These tips are not always reliable over the long term, but may give investors an idea where interest rates are headed in the short run.
The Federal Reserve Open Market Committee, more commonly known as the Fed, sets key interest rates and the market reacts quickly to any changes it imposes.
Stocks ReactMore importantly, the market reacts to how it thinks the Fed is going to act even months before it meets.
Why this concern with interest rates?
Interest rates control the flow of money through the economy. When rates are low, consumer spending increases and businesses can borrow money for expansion and other needs at more affordable rates.
More money (cheaper money) in the economy encourages spending, which is good for businesses and consumers. In broad terms, an economy with an inexpensive flow of money creates new jobs.
Good for Stock MarketAll of this is usually good for the stock market – up to a point.
That point is when the Fed gets nervous that the economy is growing too fast or hot and is in danger of pushing the inflation rate up.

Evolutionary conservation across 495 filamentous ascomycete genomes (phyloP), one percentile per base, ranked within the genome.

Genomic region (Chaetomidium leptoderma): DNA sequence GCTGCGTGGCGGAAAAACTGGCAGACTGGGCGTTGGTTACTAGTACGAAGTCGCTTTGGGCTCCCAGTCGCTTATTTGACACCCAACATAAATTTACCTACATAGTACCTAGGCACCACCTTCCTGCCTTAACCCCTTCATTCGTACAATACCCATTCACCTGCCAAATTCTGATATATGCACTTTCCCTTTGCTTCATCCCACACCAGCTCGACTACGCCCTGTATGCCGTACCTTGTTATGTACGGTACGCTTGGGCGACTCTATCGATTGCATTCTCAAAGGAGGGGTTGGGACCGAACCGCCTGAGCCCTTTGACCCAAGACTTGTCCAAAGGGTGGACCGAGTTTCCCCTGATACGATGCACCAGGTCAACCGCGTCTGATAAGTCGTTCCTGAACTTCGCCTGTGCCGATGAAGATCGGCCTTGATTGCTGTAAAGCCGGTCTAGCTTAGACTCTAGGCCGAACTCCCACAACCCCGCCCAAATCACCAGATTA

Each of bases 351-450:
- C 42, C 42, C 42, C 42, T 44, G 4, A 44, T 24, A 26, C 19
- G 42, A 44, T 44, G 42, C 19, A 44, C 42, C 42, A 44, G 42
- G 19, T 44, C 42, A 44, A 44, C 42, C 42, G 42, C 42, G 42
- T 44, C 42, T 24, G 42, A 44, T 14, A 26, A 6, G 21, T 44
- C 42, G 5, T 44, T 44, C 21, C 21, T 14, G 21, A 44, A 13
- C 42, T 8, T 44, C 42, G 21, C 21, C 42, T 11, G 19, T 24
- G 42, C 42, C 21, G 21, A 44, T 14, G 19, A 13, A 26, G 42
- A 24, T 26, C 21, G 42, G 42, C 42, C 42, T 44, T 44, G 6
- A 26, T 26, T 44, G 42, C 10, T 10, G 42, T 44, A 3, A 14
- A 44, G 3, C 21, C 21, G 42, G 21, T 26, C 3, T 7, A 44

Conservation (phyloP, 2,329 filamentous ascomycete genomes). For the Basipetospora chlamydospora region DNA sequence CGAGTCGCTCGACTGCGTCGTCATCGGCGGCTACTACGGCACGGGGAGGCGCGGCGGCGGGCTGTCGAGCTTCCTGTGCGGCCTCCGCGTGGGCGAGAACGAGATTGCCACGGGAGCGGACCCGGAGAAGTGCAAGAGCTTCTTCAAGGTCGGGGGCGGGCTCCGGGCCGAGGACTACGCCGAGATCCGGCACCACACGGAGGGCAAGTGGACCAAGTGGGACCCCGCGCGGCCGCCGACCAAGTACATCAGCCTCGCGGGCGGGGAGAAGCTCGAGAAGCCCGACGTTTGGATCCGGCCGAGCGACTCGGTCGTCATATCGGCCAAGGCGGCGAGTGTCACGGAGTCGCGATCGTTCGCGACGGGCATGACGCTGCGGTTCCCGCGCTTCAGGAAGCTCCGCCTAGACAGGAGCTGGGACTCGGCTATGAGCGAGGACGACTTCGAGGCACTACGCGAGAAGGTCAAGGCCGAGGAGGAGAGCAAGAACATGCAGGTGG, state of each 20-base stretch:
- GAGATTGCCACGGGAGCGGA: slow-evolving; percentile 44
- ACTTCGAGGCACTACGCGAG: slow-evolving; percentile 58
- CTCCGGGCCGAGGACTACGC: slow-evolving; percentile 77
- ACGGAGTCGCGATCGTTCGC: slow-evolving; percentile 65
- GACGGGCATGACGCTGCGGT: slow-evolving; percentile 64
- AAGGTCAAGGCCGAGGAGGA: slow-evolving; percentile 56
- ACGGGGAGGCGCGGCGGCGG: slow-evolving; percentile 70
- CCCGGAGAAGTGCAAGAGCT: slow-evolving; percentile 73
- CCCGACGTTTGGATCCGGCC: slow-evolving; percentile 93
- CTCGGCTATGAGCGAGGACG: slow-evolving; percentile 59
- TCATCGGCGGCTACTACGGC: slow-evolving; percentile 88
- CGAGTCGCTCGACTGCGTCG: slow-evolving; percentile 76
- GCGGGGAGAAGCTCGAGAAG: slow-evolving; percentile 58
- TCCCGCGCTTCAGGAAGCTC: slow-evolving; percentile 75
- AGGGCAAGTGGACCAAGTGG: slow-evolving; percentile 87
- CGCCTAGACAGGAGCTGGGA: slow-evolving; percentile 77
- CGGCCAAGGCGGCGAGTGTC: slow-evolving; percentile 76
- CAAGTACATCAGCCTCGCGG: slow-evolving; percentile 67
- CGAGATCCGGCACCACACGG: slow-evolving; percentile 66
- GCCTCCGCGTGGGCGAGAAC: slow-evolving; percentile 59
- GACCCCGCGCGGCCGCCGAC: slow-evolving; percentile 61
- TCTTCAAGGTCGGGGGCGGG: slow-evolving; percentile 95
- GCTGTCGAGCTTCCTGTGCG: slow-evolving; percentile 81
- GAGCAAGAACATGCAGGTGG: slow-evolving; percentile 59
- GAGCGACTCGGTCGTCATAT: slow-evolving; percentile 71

When the Fed sees signs that inflation is on the rise or in danger of rising, it can put the brakes on by raising interest rates.
Higher interest rates slow the flow of money, making it more expensive for both consumers and businesses to borrow. This slowing effect reduces the chance of inflation, but it is also a drain on corporate profits and that hurts stock prices.
Fed meetingStock analysts comb economic data and Fed board meeting minutes for clues about the direction of interest rates. The stock market will often move in response to the latest reading on inflation.
Long-term investors should ignore the daily hand wringing over interest rates, but keep a watchful eye on the long-term picture. If you in the market to buy or sell, short-term fluctuations can be important in your timing.